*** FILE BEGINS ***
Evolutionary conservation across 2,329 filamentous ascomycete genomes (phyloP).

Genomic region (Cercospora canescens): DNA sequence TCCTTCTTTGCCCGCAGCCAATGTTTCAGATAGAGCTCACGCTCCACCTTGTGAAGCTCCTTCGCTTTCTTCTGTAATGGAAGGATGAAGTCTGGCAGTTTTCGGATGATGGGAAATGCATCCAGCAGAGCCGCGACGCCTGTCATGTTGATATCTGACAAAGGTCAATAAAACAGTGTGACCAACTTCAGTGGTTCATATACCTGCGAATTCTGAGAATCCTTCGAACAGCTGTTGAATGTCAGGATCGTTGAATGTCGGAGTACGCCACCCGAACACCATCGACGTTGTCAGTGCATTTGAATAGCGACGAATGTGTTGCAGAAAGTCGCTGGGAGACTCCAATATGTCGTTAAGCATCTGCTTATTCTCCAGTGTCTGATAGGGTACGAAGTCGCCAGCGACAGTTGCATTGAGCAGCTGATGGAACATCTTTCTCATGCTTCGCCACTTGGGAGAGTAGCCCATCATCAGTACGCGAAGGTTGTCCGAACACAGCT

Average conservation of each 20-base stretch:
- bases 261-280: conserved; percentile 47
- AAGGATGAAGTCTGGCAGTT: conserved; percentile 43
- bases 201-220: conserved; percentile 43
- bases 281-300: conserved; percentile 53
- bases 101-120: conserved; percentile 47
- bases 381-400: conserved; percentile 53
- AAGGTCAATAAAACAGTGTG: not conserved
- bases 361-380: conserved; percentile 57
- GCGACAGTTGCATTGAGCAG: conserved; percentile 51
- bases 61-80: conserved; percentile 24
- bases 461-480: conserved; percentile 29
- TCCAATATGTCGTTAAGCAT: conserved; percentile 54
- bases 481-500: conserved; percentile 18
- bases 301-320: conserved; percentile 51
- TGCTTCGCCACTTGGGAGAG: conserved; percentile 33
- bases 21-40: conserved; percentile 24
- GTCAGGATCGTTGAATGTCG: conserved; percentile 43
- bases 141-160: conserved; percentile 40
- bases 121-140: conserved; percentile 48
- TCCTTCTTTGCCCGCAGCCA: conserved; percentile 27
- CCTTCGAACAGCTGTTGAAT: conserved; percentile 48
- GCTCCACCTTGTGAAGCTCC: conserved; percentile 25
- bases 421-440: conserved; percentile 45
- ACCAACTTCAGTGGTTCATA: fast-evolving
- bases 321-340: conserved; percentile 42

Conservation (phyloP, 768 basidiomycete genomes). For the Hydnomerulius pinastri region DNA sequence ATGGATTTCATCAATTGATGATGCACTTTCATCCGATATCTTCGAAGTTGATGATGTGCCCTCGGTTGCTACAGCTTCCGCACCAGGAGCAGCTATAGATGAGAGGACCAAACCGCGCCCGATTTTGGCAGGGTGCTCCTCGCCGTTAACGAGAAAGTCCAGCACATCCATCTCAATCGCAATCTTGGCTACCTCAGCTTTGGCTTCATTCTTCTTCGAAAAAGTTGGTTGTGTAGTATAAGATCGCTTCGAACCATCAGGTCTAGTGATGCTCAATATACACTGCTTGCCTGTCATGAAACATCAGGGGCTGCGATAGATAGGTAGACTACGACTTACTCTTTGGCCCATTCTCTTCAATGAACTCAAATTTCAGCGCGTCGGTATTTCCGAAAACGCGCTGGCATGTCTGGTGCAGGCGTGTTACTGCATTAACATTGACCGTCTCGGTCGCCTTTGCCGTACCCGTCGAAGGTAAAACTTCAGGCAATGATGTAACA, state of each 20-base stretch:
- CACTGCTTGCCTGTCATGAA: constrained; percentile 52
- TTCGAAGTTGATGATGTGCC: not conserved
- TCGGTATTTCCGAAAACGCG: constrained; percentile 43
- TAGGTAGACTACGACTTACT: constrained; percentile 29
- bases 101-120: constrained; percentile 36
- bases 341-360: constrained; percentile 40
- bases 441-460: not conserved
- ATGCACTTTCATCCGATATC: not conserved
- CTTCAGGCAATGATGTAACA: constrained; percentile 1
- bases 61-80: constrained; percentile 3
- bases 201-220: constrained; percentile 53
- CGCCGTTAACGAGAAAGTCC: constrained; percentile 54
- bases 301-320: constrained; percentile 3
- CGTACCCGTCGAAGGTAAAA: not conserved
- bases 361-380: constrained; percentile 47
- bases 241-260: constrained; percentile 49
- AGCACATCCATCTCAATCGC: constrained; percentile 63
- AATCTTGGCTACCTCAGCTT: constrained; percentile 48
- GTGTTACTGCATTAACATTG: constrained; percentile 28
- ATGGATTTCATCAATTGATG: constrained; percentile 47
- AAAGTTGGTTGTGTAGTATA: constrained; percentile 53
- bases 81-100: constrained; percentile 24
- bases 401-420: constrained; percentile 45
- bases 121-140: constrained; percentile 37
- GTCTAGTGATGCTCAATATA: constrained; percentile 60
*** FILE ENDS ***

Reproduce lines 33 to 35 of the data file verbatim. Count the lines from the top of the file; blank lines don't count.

- TAGGTAGACTACGACTTACT: constrained; percentile 29
- bases 101-120: constrained; percentile 36
- bases 341-360: constrained; percentile 40